Associate Dean, College of Nursing and Health Sciences

Dr. Jeremy Sibold is an associate professor in the Rehabilitation and Movement Science Department, where he teaches courses to both doctoral students in physical therapy and undergraduate students in athletic training and exercise and movement science. He is a nationally certified athletic trainer (ATC) and has worked in both clinical and academic settings. He has served as a clinical outreach athletic trainer and collegiate head football athletic trainer, and has also held academic positions including athletic training program director and department chair for exercise science at previous institutions.

His research interests include the relationship(s) between exercise and mental health, and predicting musculoskeletal injury using psychosocial variables. Specifically, Dr. Sibold is looking to further define the relationship between exercise and psychological constructs including mood, anxiety, self-efficacy and learning. He feels strongly that exercise is an underused treatment adjunct in both healthy and clinical populations.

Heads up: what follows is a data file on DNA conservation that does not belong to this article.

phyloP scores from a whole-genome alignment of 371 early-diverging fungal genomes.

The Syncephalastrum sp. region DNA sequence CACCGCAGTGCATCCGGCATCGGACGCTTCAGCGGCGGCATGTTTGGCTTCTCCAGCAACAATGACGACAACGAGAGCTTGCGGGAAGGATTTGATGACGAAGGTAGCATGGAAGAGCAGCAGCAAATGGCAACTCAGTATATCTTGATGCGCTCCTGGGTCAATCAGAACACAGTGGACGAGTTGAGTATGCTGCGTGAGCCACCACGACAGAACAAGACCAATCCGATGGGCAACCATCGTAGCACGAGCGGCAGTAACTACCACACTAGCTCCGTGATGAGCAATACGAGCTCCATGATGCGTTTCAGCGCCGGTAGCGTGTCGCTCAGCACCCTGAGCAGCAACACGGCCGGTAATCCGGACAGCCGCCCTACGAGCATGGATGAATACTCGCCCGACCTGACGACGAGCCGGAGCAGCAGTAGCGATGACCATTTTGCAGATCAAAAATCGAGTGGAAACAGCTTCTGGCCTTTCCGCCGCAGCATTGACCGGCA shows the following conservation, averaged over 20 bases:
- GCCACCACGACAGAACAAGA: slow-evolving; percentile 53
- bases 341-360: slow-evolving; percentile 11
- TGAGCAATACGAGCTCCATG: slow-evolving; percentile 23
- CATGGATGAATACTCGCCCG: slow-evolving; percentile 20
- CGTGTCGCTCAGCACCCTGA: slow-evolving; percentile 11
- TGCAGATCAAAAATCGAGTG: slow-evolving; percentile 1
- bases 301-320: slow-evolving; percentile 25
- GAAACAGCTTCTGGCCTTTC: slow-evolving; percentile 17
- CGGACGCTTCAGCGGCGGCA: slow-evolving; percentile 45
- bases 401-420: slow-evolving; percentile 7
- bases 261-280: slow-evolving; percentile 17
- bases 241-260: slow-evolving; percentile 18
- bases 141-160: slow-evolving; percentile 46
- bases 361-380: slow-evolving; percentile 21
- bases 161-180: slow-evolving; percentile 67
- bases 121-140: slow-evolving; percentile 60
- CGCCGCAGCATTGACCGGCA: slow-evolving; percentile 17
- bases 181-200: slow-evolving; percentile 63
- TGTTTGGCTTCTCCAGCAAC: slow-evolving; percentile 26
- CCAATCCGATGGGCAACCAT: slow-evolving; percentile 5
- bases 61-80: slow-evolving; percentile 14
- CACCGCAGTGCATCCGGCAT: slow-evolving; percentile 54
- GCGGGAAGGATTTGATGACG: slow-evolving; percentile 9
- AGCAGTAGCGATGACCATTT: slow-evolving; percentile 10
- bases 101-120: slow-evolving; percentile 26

Research and/or Creative Works

  • Effect of acute aerobic exercise on mood and anxiety
  • Duration of mood enhancement following aerobic exercise
  • Examination of neuro-physiological mechanisms behind the exercise and mental health relationship
  • Examination of the effects of exercise and physical activity in bullied and at risk youth


  • Sibold, J., O'Neill, L., Edwards, E., Murray-Close, A., Hudziak, J. (2020). Bullying Context Moderates the Relationship Between Exercise and Mental Health in U.S. Children. In press, Journal of School Health,
  • Kasser, S.K., Jacobs, J.V., Sibold J., March, A., Cole, L. (2019). Employing Body-Worn Sensors to Detect Changes in Balance and Mobility After Acute Aerobic Exercise in Adults with Multiple Sclerosis, In press, International Journal of MS Care.